Every Joe has Five Wound Boxes. These mark five times the Minions of the UnMaker can attack him, succeed, and Land a Blow. If all of the Boxes a Joe has are marked out they are not dead, but are taken out of the fight (knocked out, wounded to the point of inaction, or perhaps taken prisoner or thrown into a pit they can't get out of). Each time the Minions Land a Blow, the resulting Wound Box is marked and consequently the Joe's highest available Wager is lowered (don't worry about what a Wager is, we're getting to that). At full Health the Joe can Wager up to 10. At the next lowest level 8, at the next 6, at the next 4, at the next 2 and at the last wound box he can wager nothing because he's out cold.

Rolling the Dice

basic rules for attempting task resolution in TMNJ:


Initiative is the order in which the players are allowed to describe what their character is doing.

  • How to Roll Initiative: Everyone roll one D10 and add the number that marks your Acuity to the roll. Ties are broken by whoever says "Me First" before the others. Further ties are broken by staring contest and swearing. Highest in initiative gets to begin describing what happens first.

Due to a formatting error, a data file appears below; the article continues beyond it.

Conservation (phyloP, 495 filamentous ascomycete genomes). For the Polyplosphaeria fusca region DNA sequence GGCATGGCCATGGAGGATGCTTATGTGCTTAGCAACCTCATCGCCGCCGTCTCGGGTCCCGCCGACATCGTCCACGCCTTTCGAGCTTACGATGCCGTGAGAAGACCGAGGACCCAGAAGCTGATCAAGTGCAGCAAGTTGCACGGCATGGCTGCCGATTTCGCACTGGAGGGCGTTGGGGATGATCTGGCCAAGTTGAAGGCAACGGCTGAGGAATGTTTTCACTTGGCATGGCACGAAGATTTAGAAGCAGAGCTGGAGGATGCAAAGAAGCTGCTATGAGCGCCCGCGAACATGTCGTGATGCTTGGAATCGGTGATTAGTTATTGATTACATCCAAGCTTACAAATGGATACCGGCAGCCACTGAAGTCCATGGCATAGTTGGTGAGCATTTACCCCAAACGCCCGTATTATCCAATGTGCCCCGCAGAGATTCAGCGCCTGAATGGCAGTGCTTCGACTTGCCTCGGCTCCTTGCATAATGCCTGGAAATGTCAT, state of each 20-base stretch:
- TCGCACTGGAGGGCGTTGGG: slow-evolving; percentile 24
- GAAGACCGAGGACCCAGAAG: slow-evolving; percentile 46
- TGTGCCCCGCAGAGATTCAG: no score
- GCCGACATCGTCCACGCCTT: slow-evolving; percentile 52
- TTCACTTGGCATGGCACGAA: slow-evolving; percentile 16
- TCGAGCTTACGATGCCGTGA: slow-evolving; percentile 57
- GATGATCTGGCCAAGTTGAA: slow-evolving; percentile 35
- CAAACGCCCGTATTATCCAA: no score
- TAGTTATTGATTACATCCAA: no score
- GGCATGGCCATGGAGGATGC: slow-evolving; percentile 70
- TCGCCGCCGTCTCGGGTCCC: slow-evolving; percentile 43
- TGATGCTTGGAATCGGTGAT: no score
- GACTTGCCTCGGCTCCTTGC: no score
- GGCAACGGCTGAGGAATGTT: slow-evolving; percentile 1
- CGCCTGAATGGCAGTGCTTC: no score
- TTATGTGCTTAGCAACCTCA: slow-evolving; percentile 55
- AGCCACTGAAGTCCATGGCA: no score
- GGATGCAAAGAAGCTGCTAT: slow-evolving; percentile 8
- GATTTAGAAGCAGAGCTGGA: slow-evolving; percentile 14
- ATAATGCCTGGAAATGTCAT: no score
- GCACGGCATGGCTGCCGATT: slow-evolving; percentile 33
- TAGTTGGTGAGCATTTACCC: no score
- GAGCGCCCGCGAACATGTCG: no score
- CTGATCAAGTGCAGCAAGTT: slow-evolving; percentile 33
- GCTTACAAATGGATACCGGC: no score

When every player, including the GM, has described what their character is doing, then that is a Round. The rounds in some other games are linked to a specific set of actions you can perform, or a set time limit of 'in-game' time passing. The rounds in TMNJ are just a series of descriptions that can take any amount of time the Gamers at the table are willing to cover in one roll.

The gist is simple: Whoever gets the Initiative to go first begins describing what they are doing. If what they are doing takes a long time, then the other Players can do whatever they want, so long as it takes less time than what the first player established for the round.